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Thai soccer's shock run toward Olympics stokes spending spree

Japanese coach leads team to brink of first appearance in half a century

Akira Nishino, center, is the first Japanese head coach of Thailand's national soccer team.   © AP

BANGKOK -- Thailand's national men's soccer team stands on the verge of its first Olympic qualification in more than 50 years under the leadership of Japanese head coach Akira Nishino, fueling a soccer boom that could pump tens of millions of dollars into the country's economy.

The under-23 squad has reached the quarterfinals of the Asian Football Confederation Championship for the first time. The top three teams in the competition, being held in Thailand, will book a place in this year's Summer Olympics in Tokyo. Olympic rules restrict men's participation to under-23 teams.

The surprise run of success has sparked a surge in sales of uniforms and other merchandise.

"I came to buy a kit to support the team for the match against Saudi Arabia on the 18th," a Bangkok resident said at a store of Warrix Sport, which makes the national team's uniforms. The 37-year-old and a friend both bought official replica shirts for 999 baht ($33) each.

The price tag is far from cheap in a country where regular T-shirts can be had for 100 baht, but such products have only grown in popularity with the team's run through the tournament.

"Since the championship started, our sales have been up by double digits compared with last year," a surprised-looking Warrix representative said. The company's flagship store near the National Stadium of Thailand has seen sales swell fivefold.

With two more wins, the national team will appear at the Olympics for the first time since 1968 -- a prospect that has exhilarated Thais.

An 18-year-old student, who plays basketball at school, said he was eager to attend a game. "It's the first time Thailand has gotten this far" in the tournament, the high schooler said, adding that Nishino is "super cool."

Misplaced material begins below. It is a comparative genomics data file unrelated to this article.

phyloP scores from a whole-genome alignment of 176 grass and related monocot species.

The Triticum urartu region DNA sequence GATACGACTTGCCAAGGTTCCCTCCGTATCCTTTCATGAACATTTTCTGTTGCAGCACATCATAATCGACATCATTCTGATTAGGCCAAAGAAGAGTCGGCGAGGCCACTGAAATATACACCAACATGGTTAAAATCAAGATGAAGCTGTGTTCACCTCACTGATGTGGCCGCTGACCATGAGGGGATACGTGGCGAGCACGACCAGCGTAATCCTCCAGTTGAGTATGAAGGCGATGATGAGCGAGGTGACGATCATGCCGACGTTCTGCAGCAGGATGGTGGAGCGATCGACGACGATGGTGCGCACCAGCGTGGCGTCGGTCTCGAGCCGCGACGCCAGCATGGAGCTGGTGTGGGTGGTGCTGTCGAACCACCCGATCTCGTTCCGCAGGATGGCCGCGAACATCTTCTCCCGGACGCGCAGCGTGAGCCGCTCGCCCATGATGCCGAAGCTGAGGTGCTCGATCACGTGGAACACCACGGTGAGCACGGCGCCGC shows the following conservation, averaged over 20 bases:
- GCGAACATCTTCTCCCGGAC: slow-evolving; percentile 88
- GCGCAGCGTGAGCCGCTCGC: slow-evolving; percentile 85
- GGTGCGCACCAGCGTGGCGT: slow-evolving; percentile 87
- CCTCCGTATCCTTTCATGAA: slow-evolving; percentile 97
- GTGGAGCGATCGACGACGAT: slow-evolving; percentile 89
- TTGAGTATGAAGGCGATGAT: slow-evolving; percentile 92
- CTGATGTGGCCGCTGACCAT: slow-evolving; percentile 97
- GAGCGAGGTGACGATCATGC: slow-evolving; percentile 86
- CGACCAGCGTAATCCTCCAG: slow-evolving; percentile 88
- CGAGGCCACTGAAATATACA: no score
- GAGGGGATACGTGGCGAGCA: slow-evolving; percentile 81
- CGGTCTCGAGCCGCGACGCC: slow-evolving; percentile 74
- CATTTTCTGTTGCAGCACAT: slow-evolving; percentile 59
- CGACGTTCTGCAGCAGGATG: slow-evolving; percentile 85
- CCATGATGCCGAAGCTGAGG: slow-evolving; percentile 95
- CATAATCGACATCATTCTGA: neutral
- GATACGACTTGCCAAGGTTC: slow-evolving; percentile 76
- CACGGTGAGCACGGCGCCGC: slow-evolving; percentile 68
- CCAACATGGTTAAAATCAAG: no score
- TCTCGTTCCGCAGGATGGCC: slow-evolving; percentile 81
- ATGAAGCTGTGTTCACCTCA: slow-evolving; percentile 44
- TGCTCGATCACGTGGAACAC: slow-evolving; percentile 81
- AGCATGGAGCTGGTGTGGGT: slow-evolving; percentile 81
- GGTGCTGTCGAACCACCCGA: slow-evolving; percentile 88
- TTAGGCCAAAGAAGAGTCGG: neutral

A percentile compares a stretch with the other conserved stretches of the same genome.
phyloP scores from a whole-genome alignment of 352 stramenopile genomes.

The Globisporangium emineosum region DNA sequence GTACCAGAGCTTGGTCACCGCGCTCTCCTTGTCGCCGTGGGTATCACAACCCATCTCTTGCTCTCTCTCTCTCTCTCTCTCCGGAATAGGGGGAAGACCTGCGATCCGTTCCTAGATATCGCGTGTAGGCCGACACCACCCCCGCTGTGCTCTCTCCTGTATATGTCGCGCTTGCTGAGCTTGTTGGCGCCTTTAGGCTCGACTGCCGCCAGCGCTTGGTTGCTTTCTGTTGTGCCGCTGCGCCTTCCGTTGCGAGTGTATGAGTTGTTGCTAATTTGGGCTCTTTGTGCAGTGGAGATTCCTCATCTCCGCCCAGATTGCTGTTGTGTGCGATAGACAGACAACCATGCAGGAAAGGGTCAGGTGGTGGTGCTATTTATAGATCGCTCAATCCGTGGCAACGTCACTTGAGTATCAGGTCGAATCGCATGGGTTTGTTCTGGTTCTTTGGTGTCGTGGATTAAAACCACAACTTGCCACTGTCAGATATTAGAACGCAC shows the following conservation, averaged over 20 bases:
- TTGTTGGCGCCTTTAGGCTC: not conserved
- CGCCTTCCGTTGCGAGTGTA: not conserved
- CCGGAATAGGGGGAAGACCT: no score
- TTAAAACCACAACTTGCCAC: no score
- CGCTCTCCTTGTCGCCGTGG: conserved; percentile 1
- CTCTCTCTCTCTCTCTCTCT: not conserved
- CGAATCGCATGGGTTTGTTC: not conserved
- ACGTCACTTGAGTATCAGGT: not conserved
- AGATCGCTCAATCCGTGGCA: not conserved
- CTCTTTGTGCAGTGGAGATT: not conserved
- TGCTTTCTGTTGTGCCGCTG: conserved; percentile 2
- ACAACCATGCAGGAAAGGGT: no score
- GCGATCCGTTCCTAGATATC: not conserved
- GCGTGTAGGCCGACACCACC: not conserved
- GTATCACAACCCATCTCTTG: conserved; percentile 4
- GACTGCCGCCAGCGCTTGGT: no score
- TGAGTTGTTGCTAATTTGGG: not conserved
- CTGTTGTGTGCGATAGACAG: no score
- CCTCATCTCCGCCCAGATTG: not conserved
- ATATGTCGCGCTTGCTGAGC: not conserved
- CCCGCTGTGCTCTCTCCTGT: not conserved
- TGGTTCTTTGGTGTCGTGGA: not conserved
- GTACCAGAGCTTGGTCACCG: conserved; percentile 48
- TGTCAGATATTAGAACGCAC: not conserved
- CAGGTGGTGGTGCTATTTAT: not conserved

Kenichi Shimomura, project manager at German consultancy Roland Berger, puts the direct economic impact of the competition -- including ticket purchases, food and beverage sales at games, and merchandise, for example -- as high as $90 million. The emergence of a star player could push the total even higher, Shimomura said.

In a sign of Nishino's popularity, Ball Thai Mania offers a T-shirt featuring his likeness.

The soccer mania extends to Nishino, who serves as head coach of the senior men's national team along with the under-23s. T-shirt maker Ball Thai Mania is selling a shirt featuring Nishino's likeness for 350 baht.

"It was made to commemorate Thailand's first Japanese manager," the owner said. "I definitely want people to wear it when going out or going to games."

Foreign companies are starting to put feelers out into the market. U.K.-based sports streaming company Dazn Group has bid for exclusive broadcasting rights to Thai League games, local media reported. Thai satellite television provider True Visions' rights expire this year, and Dazn is reportedly offering nearly double the value of the current contract.

"A lot of inquiries have come in from here and abroad," said Somyot Poompanmoung, president of the Football Association of Thailand.

Nishino coached Japan's national team to a shock 1-0 win over Brazil at the 1996 Atlanta Olympics in what became known as the "Miracle of Miami," and Japanese team Gamba Osaka won several titles under his leadership. If he can work similar magic abroad, the winner could end up being Thailand's economy.

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